Sunday, October 16, 2011

Hell - Human Remains : Album Review

In the past couple of years, when a large percentage of unaware audience was mourning the declining older, more traditional forms of Heavy Metal and (rightfully) blaming modern metal for the imminent death of Heavy Metal, there were a good number of bands engaging in old school metal worship in all its flavours. While people are well aware of revivalist Thrash and newer Old School Death Metal, new Traditional Heavy Metal goes unnoticed. Though I should make it clear, Hell are NOT a new band and have been around since 1982, as a part of the NWOBHM movement, but never released an album till 2011.

UK's Hell released few demos back in the 80s, but never got any attention due to the large number of bands from the movement successfully releasing a number of albums. Human Remains is their first ever full-length album. Needless to say, Hell play Traditional Heavy Metal, very similar to the top-of-the-line bands from 1980s, most notably Mercyful Fate. Their NWOBHM roots are very pronounced in their playing style, but they also take a little from their American counterparts in form of Speed Metal riffing and wailed vocals and "epic" songwriting. The band doesn't shy away from inclusion of synth, which is okay, since it doesn't sound like flowery Euro Power metal keyboards. The style works well for the record, but can sound monotonous since the album is over an hour long with little variation.
The riffing is a combination of upbeat, punk-ish NWOBHM-like riffs and heavy, palm-muted Speed Metal riffs, which is like listening to Mercyful Fate, Riot and Angel Witch, all at the same time. The possibility of an amazing outcome of such a combination is hindered by the fact that they're arranged in a chaotic and disjoint manner at times in certain tracks. Nonetheless, the enjoyability factor is kept up by the quality of the riffs. The guitarists show their full potential with blazing, melodic guitar solos present in every song, upping each song's quality. The vocalist differs from typical NWOBHM vocalists with his good range and superior singing ability. Yet, he might come off as unoriginal, since the King Diamond-like style doesn't work for anyone except King himself. The vocals dominate most of the songs, and that can be distracting from the rest of the music. The bass guitar is not very audible, despite the clear and fairly modern-sounding production of the album. The drummer plays quite well, without a sign of sloppiness or error, and adapts well to the structural changes throughout the songs. The band engages in progressive songwriting, with constant changes in structure, tempo, riffs and certain unconventional (but not outright weird) time signatures. The progressive nature of the songs compels the listener to either pay full attention to the music or give it several listens. The lyrics deal with Satan, Hell, Occult, etc, and the dark nature of such is further amplified by the meticulous use of synth.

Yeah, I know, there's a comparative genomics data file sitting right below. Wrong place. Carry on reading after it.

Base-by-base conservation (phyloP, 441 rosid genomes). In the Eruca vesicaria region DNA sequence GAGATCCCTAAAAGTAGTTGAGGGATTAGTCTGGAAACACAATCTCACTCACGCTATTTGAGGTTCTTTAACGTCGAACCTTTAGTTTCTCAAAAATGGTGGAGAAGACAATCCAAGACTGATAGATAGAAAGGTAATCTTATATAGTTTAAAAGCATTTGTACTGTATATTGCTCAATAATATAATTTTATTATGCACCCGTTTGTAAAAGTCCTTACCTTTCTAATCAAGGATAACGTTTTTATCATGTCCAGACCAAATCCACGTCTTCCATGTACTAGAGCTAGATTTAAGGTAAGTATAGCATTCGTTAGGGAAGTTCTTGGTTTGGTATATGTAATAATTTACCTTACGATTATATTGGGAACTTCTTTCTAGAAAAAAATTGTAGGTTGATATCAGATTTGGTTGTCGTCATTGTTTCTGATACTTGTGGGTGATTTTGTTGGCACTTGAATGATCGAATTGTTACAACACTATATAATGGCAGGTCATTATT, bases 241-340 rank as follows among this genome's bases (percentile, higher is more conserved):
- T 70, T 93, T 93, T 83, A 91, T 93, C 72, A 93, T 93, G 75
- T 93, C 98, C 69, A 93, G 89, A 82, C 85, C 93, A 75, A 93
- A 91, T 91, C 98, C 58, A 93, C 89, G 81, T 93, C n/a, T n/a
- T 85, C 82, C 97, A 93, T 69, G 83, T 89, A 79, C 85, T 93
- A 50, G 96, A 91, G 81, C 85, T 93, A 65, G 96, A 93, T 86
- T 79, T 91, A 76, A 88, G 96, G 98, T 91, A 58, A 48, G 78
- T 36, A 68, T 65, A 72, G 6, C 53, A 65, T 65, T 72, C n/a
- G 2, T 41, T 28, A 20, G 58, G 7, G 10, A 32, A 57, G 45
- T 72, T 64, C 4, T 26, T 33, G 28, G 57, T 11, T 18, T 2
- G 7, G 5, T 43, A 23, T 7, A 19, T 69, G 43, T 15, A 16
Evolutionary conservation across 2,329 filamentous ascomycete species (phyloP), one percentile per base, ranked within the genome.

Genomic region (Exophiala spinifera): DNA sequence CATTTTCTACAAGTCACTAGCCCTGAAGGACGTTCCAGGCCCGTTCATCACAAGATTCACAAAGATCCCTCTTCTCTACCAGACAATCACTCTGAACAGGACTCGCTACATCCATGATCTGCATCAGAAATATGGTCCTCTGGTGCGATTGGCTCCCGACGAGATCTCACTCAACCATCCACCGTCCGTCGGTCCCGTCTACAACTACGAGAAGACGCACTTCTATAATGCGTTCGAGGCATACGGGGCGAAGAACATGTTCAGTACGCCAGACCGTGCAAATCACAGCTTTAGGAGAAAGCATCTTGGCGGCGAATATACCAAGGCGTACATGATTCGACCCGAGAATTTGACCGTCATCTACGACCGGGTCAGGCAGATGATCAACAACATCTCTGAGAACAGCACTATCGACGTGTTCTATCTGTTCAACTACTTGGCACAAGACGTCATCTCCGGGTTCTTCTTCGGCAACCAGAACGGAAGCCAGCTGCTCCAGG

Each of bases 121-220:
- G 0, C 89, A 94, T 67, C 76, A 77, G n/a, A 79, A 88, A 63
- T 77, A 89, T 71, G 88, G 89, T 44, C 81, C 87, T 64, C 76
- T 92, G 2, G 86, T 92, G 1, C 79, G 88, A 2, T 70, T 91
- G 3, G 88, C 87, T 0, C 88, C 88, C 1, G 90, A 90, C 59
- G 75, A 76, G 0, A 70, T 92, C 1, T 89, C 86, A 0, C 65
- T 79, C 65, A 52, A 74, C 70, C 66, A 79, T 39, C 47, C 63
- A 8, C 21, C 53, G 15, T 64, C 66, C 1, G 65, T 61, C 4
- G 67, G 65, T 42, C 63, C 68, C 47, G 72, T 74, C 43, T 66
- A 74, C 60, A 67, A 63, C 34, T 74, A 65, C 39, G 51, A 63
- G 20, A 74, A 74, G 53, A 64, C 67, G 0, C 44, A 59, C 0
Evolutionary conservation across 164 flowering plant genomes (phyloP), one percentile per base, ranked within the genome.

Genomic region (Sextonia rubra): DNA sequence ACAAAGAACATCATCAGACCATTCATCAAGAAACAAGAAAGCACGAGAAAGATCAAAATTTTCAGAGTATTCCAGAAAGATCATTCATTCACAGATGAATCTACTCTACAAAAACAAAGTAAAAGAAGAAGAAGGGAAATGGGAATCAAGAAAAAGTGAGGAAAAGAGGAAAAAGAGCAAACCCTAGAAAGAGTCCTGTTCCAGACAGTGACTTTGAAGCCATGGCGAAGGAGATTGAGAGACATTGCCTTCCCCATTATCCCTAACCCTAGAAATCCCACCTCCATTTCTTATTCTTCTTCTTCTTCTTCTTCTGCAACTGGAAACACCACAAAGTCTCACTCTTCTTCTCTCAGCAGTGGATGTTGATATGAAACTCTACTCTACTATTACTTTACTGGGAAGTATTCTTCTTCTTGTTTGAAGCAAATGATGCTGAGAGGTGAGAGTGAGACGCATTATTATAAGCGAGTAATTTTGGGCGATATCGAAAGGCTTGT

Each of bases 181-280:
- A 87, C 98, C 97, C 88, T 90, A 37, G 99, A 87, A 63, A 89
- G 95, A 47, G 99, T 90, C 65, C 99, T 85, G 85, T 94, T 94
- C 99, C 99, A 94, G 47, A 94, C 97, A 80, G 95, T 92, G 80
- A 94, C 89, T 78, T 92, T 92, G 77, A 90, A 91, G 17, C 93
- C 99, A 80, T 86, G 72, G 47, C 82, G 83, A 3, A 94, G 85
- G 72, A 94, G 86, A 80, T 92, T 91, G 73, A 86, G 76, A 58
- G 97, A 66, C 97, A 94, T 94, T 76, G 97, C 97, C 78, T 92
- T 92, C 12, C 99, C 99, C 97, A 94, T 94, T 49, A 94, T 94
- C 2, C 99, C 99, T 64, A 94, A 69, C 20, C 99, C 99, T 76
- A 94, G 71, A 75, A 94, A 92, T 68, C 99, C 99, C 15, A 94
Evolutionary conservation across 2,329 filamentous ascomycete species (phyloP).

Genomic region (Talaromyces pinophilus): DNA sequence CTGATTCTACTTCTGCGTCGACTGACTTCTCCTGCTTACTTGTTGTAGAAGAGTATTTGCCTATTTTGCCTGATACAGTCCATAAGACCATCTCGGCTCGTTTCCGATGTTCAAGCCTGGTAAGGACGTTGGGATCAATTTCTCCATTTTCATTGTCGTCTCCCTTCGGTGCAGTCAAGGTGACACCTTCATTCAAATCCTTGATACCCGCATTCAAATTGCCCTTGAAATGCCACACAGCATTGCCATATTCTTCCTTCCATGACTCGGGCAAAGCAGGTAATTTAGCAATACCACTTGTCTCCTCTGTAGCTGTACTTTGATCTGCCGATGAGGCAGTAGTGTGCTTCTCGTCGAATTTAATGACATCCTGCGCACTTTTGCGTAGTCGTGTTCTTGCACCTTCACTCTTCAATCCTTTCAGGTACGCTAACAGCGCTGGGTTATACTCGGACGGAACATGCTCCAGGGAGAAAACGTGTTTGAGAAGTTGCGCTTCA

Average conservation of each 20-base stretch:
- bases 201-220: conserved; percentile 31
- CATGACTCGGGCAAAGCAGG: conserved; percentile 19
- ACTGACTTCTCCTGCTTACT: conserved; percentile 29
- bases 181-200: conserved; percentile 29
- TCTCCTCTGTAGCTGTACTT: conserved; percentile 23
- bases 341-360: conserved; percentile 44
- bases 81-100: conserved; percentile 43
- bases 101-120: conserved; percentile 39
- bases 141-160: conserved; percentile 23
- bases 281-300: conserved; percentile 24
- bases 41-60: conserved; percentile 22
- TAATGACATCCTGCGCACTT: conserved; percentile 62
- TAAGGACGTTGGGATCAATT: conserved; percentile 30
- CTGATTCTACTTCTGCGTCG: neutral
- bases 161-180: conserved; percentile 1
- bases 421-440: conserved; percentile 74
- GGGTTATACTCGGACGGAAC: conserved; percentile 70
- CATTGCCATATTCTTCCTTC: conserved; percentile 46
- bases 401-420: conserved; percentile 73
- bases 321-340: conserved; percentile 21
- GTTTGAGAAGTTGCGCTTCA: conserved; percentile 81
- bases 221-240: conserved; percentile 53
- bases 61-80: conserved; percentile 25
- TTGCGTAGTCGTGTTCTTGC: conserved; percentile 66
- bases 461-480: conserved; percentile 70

Even if the band comes off too similar to Mercyful Fate, Hell has its own flavour. There are no new ideas here, since it is a Traditional Heavy Metal release, and if it is all you're looking for, you won't be disappointed and Human Remains is for you.